Neurogimaging, dopamingeric transmission and cognitive-behavioural complications in Parkinson's disease
A key indicator of Parkinson's Disease (PD) is the loss of midbrain dopaminergic (mDA) projections to the striatum. Consequently, patients suffer from increasingly impaired motor control. To combat this symptom, dopamine replacement treatment is used to manage deficiencies in the motor basal ganglia network. Yet, this may result in a dopaminergic 'over-dosing effect' as a result of which non-motor symptoms are worsened and certain forms of behavioural addiction are activated. An important element of research in PD is the implication of dopamine agonists in the development of Impulse Control Disorders (ICDs such as hypersexuality, compulsive shopping, compulsive eating and pathological gambling. Recent functional imaging studies conducted in PD patients with and without ICDs provide evidence of significant abnormalities in prefrontal-striatal areas associated with decision making and reward. Proposed mechanisms include abnormal functioning of mesolimbic structures resulting in dysregulation of dopamine.
Integrating neuroimaging, cognitive neuroscience and neuropsychology in understanding and treating addictions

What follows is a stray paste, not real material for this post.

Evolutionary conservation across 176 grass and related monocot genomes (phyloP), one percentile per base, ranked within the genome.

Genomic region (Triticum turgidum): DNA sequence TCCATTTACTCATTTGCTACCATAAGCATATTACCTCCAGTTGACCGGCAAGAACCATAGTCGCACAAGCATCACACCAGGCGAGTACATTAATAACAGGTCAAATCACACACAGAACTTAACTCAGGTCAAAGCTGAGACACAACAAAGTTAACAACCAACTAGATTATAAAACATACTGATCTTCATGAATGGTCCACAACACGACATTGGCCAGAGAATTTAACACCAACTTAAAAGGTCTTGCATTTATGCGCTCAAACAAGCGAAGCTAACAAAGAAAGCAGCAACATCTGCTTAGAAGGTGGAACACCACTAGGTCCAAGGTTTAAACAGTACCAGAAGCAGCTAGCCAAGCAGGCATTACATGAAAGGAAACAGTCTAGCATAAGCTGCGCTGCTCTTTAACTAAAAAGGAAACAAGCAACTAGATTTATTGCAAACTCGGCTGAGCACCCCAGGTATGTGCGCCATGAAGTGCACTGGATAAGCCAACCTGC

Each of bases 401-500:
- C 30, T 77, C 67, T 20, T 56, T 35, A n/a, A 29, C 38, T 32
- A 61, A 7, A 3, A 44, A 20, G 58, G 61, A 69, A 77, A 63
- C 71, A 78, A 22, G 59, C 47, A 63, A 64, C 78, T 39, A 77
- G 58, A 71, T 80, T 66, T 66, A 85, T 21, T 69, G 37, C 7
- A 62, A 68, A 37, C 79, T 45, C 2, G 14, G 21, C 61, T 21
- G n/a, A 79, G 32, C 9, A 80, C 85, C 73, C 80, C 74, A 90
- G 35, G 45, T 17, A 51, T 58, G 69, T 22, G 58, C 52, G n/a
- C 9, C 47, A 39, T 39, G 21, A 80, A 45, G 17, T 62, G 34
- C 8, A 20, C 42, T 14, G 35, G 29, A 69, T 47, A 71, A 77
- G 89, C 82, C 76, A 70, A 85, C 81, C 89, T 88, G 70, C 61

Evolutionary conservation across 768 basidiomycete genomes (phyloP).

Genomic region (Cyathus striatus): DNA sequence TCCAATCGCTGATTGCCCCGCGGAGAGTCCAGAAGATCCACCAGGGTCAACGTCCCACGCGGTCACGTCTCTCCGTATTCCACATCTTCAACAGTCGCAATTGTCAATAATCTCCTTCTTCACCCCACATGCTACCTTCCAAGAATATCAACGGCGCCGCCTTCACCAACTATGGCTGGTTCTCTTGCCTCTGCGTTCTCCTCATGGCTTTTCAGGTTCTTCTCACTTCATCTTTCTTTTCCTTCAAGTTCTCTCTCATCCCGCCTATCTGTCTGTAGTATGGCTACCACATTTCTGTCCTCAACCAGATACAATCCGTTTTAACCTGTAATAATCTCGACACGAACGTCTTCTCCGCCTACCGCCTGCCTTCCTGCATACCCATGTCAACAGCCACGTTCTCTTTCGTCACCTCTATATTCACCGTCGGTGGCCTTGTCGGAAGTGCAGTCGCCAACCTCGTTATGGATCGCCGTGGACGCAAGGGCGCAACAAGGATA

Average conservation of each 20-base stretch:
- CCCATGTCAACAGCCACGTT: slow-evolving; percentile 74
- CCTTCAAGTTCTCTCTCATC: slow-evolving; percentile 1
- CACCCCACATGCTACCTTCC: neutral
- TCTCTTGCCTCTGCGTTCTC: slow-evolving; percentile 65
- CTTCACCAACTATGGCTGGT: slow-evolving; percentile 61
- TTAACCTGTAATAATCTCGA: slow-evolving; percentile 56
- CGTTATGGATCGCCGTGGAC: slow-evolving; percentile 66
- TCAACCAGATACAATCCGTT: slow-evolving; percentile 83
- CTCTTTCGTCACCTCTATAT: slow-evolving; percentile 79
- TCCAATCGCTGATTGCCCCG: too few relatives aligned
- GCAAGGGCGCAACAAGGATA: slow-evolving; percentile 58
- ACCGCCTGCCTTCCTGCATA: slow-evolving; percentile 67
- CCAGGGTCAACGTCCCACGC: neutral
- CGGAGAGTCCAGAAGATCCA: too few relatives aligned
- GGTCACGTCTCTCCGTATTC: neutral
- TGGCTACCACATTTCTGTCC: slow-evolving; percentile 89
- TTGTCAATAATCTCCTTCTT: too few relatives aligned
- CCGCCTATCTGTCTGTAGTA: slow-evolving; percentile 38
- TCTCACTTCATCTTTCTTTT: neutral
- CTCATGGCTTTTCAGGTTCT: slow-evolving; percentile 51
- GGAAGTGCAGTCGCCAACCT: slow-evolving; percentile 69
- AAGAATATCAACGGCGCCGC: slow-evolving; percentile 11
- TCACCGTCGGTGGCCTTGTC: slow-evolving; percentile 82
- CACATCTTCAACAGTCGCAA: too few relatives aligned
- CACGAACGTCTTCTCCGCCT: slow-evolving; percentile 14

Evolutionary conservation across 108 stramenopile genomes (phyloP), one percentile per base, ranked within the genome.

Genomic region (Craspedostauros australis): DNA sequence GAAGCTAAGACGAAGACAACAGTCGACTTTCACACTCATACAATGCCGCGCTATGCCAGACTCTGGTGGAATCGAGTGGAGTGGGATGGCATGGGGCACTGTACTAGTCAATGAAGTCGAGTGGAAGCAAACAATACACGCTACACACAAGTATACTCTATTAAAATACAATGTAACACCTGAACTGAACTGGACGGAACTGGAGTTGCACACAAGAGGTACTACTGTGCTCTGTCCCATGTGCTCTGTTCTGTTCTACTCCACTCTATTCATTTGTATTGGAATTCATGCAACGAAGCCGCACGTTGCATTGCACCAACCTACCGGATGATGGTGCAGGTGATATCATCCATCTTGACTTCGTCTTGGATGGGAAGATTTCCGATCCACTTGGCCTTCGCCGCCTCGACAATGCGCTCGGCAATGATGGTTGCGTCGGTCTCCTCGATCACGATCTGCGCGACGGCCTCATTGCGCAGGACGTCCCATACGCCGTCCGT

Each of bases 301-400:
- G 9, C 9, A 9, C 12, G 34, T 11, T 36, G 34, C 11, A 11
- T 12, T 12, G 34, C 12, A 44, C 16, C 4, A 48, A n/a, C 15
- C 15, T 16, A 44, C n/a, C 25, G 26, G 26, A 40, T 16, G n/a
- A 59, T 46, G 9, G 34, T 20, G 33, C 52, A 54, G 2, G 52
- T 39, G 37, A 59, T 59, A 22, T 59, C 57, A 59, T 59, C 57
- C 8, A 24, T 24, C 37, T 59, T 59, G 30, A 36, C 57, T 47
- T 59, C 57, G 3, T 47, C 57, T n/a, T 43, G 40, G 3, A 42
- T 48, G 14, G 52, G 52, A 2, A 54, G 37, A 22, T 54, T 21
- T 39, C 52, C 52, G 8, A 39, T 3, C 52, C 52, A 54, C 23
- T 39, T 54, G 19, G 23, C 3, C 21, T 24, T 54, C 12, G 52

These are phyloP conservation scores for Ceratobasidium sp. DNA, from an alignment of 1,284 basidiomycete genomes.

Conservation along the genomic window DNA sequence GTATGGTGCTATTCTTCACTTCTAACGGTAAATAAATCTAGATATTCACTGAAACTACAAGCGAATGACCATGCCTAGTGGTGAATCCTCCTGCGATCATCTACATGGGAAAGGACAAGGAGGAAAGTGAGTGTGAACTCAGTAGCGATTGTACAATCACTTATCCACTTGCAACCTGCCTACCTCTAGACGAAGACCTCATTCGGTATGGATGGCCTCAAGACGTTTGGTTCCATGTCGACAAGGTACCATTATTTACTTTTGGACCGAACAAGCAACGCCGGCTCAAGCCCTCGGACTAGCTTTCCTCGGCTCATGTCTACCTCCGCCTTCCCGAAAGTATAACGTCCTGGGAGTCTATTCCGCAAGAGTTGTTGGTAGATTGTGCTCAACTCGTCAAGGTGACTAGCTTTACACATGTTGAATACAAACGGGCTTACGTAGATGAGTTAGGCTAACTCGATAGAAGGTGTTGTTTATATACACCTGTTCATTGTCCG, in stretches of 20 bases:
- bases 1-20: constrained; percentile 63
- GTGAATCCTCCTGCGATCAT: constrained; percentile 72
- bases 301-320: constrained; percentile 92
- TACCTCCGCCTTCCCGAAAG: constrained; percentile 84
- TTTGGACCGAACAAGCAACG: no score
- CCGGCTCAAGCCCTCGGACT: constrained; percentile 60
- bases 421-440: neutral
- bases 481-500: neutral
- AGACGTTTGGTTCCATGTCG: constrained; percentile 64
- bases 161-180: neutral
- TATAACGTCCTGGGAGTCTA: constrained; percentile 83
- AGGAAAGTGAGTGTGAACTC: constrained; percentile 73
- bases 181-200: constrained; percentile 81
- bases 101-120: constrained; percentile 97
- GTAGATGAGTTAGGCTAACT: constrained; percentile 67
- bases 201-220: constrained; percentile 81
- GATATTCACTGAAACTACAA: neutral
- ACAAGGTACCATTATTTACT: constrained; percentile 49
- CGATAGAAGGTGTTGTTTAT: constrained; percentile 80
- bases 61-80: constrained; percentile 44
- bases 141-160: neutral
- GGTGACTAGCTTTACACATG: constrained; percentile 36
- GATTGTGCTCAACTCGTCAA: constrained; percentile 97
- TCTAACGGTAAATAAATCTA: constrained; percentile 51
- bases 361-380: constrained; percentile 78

The traditional concept of the role of reward circuitry as mediated by mesolimbic structures is now challenged by recent human neuroimaging studies which have implicated other areas of the brain such as the prefrontal cortex as having an essential role in addiction. Techniques such as fMRI, PET and event related potentials are used to explore the neurobiology underlying the core psychological impairments in drug addiction (impulsivity, motivation, drive/motivation, insight/awareness) as associated with its clinical symptomatology (intoxication, craving, binging and withdrawal). The theoretical model that guides this research is known as iRISA (Impaired Response Inhibition and Salience Attribution), which states that the motivation to procure drugs overpowers the drive to attain non-drug related goals. Topics to be covered include the role of abstinence in enhancing recovery in treatment seeking cocaine addicted individuals as well results from novel pharmacological fMRI studies which may aid in the development of neurorehabilitation strategies in those with cocaine addiction.
In addition to the topics listed, the Course will also train participants on the prediction of emerging disorders in at-risk/prodromal subpopulations; the identification of neuroimaging biomarkers that moderate and mediate treatment outcomes and the potential to identify novel therapeutic targets. The potential for integration of imaging and non-imaging predictors of treatment outcome using complex bioinformatics will also be considered as a future direction.